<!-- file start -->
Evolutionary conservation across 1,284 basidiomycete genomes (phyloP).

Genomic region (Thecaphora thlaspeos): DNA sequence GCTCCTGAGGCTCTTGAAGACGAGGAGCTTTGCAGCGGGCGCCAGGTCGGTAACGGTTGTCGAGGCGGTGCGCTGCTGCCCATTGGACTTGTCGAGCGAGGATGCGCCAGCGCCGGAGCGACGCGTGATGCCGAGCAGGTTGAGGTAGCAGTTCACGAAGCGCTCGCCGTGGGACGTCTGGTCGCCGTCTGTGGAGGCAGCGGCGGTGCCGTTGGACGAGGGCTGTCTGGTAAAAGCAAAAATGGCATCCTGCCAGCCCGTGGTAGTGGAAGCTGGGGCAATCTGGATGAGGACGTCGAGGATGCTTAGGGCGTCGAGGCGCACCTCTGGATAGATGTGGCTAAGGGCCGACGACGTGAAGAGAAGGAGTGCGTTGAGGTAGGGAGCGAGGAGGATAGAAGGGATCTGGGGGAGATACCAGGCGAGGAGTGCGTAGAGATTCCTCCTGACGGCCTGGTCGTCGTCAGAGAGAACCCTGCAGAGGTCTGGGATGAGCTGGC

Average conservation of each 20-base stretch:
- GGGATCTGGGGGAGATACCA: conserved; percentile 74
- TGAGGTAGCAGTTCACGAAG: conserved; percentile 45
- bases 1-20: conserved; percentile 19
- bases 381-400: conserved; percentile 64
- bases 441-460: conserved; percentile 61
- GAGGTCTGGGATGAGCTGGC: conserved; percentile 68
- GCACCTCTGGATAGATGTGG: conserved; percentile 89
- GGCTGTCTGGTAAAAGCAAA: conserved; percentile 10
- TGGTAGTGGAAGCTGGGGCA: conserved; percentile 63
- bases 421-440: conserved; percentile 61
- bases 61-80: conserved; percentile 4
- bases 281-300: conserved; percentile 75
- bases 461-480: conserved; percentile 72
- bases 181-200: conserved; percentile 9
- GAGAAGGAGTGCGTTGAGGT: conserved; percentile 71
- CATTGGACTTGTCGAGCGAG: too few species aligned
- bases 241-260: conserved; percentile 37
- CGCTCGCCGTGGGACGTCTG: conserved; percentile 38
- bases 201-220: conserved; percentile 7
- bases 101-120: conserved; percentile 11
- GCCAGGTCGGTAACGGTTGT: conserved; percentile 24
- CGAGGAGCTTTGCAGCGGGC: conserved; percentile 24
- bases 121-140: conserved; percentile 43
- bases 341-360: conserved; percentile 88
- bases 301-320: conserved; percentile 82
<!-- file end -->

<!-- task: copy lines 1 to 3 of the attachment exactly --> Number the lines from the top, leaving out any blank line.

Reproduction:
Evolutionary conservation across 1,284 basidiomycete genomes (phyloP).

Genomic region (Thecaphora thlaspeos): DNA sequence GCTCCTGAGGCTCTTGAAGACGAGGAGCTTTGCAGCGGGCGCCAGGTCGGTAACGGTTGTCGAGGCGGTGCGCTGCTGCCCATTGGACTTGTCGAGCGAGGATGCGCCAGCGCCGGAGCGACGCGTGATGCCGAGCAGGTTGAGGTAGCAGTTCACGAAGCGCTCGCCGTGGGACGTCTGGTCGCCGTCTGTGGAGGCAGCGGCGGTGCCGTTGGACGAGGGCTGTCTGGTAAAAGCAAAAATGGCATCCTGCCAGCCCGTGGTAGTGGAAGCTGGGGCAATCTGGATGAGGACGTCGAGGATGCTTAGGGCGTCGAGGCGCACCTCTGGATAGATGTGGCTAAGGGCCGACGACGTGAAGAGAAGGAGTGCGTTGAGGTAGGGAGCGAGGAGGATAGAAGGGATCTGGGGGAGATACCAGGCGAGGAGTGCGTAGAGATTCCTCCTGACGGCCTGGTCGTCGTCAGAGAGAACCCTGCAGAGGTCTGGGATGAGCTGGC

Average conservation of each 20-base stretch: